IN THIS BOOK, Ahmed Paul Keeler recounts an extraordinary life that began in the 1940s with an idyllic childhood in a conservative Christian family in Windsor, and continued with the trauma of an English boarding school education intended to prepare him for running a British Empire that, by the time he left, no longer existed. Life then took him through three years of drama school and the angst of modern theatre, five years’ involvement with the cutting edge of modern art, an immersion in the 60s counterculture and then, through a series of life-changing encounters, led him to embrace Islam.
A born organizer, Keeler was producing plays as a teenager, and in his 20s set up and ran the pioneering Signals Gallery which promoted kinetic art. However, on another scale altogether was his creation of the World of Islam Festival of 1976. Opened by Her Majesty the Queen, this was the largest and most comprehensive cultural event of its kind ever to have taken place in London. Following this success, Keeler initiated and was engaged with various projects relating to Islamic civilization, traditional culture and the environment, the greening of inner cities and the interaction between cultures and civilizations in the pre-industrial age.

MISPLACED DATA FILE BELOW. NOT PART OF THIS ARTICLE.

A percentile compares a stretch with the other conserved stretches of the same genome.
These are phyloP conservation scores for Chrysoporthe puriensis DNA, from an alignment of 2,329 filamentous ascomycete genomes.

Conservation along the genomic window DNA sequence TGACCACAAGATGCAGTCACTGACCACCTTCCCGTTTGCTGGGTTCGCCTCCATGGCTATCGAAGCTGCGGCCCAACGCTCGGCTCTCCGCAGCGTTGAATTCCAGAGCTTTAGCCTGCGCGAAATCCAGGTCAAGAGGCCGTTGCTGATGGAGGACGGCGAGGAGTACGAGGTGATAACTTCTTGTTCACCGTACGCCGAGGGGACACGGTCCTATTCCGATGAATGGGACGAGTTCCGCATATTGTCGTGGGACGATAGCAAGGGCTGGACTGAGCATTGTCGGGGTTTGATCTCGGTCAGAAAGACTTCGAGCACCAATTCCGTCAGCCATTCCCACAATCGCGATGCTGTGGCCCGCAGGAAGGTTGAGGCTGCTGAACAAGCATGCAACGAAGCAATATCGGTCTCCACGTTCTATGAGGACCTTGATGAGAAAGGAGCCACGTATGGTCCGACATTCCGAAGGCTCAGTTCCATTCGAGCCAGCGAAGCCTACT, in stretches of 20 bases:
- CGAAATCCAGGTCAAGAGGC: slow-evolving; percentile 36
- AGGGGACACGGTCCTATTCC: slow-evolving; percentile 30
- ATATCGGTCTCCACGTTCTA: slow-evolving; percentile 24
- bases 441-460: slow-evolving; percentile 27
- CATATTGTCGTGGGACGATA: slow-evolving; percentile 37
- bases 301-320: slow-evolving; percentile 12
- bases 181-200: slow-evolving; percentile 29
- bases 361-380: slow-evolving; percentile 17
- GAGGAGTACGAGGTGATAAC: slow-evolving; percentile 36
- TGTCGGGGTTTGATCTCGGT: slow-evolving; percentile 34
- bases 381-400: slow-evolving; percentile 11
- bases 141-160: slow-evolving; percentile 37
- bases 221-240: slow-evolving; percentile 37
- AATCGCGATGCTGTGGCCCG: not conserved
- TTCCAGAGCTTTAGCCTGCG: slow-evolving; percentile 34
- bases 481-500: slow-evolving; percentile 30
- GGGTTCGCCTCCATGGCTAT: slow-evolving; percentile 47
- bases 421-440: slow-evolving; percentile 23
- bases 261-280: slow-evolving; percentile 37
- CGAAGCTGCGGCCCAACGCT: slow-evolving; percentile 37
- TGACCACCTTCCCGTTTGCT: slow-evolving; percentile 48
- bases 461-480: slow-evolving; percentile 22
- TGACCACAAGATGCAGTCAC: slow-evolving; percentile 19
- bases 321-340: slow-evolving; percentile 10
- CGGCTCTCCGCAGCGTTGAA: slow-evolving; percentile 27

At the age of 70, Keeler finally yielded to a friend’s insistence that he should make available to others the knowledge he had gained from such a rich life, by writing a book. The result was Rethinking Islam and the West: a New Narrative for the Age of Crises, a work which questions the modern world’s obsession with progress, and proposes that the true criterion for judging the success of a civilization should be that of mizan or balance. This principle makes it possible to see the history of Islam and the West in an entirely new light.
A Life’s Journey is the companion volume to Rethinking Islam and the West, and tells the intriguing story behind Keeler’s challenging thesis